Crochet gauge is how you can be sure that your finished project ends up being the right size. This is especially important when making any kind of garments, because you’ll want them to fit correctly.
Even though we all learn to do things the same way, we each will add our own style. Crochet is no different. We’ll all learn to work the stitches in the same manner. However, some people will work those stitches tight and others will work them looser, while others will work them somewhere in-between. We each have our own style . . . and that’s great.
In crochet, though, you’ll want your stitches to create the same gauge or tension as the pattern that you’re following. If it doesn’t, it could change the size of your finished piece. That’s why it’s so important to get the correct crochet gauge.
In this picture there's 2 swatches that were worked by the same person (me), with the same number of stitches, the same rows and using the same stitch. The only difference is the size of the hook. You can see that it makes quite a difference.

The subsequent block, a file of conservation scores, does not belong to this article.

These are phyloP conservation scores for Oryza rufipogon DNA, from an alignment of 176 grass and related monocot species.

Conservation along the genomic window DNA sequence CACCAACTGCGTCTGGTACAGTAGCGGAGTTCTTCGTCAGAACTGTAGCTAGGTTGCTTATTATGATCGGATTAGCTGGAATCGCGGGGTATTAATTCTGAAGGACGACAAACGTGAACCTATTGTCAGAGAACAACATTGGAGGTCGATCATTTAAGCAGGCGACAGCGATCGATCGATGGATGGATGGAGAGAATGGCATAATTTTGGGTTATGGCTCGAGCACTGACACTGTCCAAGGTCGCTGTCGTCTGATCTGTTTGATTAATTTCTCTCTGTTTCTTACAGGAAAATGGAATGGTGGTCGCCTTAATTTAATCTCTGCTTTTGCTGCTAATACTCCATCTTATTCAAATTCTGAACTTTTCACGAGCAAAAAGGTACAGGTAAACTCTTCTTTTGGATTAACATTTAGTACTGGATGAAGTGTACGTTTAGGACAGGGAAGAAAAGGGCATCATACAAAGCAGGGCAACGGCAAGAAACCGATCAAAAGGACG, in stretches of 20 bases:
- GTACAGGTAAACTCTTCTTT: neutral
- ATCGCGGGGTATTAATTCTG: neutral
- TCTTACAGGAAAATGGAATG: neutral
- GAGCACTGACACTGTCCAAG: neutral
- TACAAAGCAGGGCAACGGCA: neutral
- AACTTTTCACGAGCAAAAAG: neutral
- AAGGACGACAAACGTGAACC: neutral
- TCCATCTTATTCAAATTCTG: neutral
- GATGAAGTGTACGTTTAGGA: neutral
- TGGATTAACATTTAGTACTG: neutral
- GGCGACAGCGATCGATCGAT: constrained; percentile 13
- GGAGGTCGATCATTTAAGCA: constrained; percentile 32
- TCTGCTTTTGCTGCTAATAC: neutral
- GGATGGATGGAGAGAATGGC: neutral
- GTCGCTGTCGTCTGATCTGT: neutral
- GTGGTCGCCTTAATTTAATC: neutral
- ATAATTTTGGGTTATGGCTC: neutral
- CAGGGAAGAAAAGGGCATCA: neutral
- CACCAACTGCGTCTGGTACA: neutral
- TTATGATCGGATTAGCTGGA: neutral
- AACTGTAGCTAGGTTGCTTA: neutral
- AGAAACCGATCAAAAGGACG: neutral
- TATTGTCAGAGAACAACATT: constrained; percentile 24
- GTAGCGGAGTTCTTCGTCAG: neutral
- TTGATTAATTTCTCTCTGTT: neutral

Every pattern will have a gauge swatch and /or a gauge notation. You should always work your gauge swatch before you begin your project. It’s very disappointing to complete your piece only to realize it’s not the right size.
Gauge swatches are generally 4”x 4”, unless you’re working in rounds. Don’t worry if it’s different than 4”x 4”. The pattern will specify exactly what stitches and how many to work for the correct swatch for that piece.
Here’s an example from a pattern:
Materials: Medium weight yarn
Crochet hook size I (5.5 mm) or size needed for gauge
Gauge: 13 sc and 16 rows = 4” (10cm)
Gauge swatch: 4” (10cm) square
Row 1: sc in second ch from hook and in each ch across. 13 sc
Row 2-16: ch 1, turn, sc in each sc across.
This tells us that we need to crochet with hook size I, using medium weight yarn.
After you crochet the swatch and finish it off, lay it on a hard flat surface. Measure the height and width of it. If it measures 4” x 4”, you have the correct gauge and you’re ready to continue.
If it is smaller than 4”, you are working the stitches too tightly. Try the swatch again using a larger size hook.
If it is bigger than 4", you are working the stitches too loosely. Try the swatch again using a smaller size hook.
Keep working, trying different sized hooks until you have the right size for the swatch. Getting the right gauge will be an important part of each pattern.
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